What is an HR brand from an employer point of view and what are the elements?
An HR brand is part of the corporate brand with a specific focus on the current, future and ex-employees. I usually include in the target group also all service providers that are part of project teams, like freelancers in marketing for example.
The HR brand co-exists together with the investors’ and financial community’s brand, SCM’s brand (considering both suppliers and distributors) and in close interfere with the customers’ brand. When using one and the same brand and logo the tricky responsibility of the brand-in-charge-person is to set the associations’ sets for the specific target audiences in their right balance. One and the same brand should be identical, consistent but also specific and targeted at the same time.
Real owners of the HR brand are the employees. Having a consistent, understandable, adorable HR brand in their minds is a result of but also an approach to “translate” and spread the corporate brand awareness among all internal (now and in the future) publics of the organisation.
The elements here are both physical (name, logo, colours, CI/CD guidelines, tone of voice, URL…) and psychological (such as corporate culture, leadership styles, means of communication and cooperation etc.).
What influences the HR brand? Which actions of the company? When did he suffer and fall apart and when did he strengthen and start working for the company?
The HR brand lives in the minds of the employees and candidates – their attitude towards what the organisations does or does not create the accepted brand image. Meaning that most of the HR brand value is related to the expectations of the employees and candidates. This is why the management of the expectations – like in all other types of brands – should reflect the real soul of the brand, neither more nor less.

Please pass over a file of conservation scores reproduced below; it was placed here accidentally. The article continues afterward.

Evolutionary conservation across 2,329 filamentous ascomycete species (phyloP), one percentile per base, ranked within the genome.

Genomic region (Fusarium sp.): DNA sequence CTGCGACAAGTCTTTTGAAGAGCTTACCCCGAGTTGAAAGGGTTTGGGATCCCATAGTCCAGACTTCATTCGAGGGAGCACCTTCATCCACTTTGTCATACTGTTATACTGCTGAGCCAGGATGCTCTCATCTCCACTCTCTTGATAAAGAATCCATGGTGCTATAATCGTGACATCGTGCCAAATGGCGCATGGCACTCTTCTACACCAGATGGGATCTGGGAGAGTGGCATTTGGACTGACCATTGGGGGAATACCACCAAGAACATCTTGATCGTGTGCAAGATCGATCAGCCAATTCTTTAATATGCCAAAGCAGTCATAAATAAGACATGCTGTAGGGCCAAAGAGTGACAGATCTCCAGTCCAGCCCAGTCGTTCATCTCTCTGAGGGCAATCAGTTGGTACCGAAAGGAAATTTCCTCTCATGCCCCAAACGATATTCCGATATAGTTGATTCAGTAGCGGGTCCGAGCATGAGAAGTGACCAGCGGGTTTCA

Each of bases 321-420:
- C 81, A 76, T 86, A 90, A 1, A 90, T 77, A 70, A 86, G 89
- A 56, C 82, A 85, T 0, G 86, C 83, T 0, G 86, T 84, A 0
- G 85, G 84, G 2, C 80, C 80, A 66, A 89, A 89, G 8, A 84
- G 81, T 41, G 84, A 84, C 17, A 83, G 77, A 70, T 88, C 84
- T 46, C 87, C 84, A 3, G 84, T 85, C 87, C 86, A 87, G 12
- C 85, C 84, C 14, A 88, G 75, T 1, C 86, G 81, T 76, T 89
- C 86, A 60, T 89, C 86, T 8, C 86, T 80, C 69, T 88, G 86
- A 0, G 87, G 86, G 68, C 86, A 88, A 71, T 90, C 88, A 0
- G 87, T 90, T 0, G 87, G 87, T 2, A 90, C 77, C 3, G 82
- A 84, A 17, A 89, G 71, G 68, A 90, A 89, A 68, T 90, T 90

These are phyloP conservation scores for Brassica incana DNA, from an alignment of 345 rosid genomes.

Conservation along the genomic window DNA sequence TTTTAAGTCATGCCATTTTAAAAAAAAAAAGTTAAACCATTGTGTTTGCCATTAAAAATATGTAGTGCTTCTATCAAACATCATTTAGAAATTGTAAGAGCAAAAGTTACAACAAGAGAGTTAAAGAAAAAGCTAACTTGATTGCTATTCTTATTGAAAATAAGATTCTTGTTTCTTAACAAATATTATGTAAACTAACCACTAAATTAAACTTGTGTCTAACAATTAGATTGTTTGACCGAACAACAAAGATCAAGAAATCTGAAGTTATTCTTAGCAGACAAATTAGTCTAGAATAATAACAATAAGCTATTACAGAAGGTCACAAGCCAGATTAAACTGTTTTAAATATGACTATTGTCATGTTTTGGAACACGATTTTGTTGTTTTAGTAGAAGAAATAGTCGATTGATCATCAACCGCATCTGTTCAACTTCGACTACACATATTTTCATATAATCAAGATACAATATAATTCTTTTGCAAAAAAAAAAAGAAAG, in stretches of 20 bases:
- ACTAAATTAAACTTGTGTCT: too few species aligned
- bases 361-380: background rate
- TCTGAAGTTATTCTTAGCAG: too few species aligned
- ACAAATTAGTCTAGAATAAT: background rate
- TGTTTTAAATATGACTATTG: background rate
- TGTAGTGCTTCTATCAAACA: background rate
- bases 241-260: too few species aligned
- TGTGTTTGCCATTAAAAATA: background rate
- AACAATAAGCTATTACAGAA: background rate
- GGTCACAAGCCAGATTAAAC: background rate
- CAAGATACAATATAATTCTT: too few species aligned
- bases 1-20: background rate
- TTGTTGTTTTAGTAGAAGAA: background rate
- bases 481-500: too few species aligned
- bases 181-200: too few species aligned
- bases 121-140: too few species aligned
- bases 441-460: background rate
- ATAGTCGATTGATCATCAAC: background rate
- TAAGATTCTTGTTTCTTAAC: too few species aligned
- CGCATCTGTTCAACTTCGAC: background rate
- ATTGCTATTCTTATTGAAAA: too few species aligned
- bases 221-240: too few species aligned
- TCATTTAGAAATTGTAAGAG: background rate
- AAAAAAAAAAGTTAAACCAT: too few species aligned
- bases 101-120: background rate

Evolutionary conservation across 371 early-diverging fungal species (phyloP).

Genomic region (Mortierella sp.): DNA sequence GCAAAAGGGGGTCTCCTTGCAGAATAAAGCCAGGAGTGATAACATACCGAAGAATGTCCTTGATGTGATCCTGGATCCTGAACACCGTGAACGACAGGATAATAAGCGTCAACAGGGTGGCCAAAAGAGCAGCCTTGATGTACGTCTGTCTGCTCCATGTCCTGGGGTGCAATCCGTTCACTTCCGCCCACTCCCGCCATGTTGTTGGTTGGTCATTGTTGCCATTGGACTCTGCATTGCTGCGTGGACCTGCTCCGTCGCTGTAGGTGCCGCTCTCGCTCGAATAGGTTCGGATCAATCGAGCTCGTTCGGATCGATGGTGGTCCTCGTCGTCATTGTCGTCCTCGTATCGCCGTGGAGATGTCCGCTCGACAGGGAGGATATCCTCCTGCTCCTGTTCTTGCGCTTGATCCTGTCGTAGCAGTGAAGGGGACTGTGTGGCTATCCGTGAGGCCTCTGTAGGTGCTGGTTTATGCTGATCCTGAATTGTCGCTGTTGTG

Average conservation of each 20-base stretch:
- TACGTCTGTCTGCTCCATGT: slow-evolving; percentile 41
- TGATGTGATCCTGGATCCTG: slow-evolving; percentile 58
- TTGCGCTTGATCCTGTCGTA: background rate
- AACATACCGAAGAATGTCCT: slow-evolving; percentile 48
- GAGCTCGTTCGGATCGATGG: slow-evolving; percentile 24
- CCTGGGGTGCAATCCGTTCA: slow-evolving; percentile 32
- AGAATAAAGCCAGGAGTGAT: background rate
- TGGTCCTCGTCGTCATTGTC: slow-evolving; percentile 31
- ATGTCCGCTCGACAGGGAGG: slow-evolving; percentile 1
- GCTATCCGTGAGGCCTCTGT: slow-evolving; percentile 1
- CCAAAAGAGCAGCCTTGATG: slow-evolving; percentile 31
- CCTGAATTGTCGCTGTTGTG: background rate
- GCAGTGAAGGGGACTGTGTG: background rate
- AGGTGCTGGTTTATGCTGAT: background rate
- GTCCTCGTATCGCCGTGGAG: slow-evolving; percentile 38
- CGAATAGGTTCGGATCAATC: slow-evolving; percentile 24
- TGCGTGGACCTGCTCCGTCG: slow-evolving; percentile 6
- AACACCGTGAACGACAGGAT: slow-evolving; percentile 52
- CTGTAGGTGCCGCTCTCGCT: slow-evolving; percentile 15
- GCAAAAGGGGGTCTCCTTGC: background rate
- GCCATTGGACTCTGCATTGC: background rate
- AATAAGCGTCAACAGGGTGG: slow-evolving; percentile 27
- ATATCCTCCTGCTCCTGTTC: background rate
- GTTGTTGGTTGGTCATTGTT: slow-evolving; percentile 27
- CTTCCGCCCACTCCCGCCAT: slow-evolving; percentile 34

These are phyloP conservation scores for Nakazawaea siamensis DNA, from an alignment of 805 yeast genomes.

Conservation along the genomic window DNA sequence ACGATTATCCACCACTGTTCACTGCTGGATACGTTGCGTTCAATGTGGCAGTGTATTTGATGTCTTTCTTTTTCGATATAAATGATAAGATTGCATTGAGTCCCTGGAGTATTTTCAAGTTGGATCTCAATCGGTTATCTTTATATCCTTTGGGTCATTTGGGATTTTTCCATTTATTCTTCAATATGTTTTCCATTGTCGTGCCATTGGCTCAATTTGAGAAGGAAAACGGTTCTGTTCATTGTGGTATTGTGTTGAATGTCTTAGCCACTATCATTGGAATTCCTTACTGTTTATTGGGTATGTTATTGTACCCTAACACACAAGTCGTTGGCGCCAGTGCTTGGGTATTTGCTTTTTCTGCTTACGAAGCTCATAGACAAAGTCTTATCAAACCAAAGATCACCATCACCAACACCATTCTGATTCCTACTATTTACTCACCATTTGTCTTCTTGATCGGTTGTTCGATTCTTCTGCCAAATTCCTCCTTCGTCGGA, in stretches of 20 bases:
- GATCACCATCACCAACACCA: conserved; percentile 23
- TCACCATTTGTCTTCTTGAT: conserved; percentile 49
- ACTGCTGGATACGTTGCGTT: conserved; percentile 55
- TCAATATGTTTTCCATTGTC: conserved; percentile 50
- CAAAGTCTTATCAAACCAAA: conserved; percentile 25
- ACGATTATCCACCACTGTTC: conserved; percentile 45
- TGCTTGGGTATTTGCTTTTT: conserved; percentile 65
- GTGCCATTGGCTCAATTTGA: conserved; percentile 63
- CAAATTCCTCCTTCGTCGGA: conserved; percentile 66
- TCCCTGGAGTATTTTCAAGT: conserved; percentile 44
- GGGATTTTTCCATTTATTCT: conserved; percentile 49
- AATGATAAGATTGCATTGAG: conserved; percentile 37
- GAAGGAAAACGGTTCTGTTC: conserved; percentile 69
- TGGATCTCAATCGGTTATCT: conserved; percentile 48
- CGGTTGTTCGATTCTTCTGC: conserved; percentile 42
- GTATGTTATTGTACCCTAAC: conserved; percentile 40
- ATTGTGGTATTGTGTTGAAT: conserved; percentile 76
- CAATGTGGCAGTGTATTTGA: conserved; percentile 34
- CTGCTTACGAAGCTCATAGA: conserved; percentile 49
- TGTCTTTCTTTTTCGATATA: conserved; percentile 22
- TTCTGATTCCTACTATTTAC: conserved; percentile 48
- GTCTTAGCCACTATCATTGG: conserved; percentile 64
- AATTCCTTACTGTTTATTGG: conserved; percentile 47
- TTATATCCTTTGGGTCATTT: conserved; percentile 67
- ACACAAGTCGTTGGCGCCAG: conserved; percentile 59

As a brand, you have to be attractive to attract. But you also have to keep your promises to retain. HR brand should deliver what is promised, and this cannot be other than meaningful employee experience.
In the challenging times of COVID-19, the greatest concern of the leaders are their employees. (see more in the recent study of Mercer). I do not expect it to be very different in the future. So providing purpose will lead the organisations and care for sustainable development.
For an HR brand to fall apart there are two most probable scenario – the HR brand to be set contradictive to or out of the corporate brand scope (this creates big gaps in the key values and brand mantra and leads to cognitive dissonance) or to fail in delivering the brand promise. Of course, a combination of both is also possible, even though not for a long time 🙂
How to build an HR brand and how to manage it? In general.
Every organisation creates an HR brand, no matter if conscious and strategically focused or without any structured management. Because the brands exist in the mind of the target groups, they are not owned by the companies. And all actions, or the absence of adequate ones, is perceived by the employees thus creating a certain image.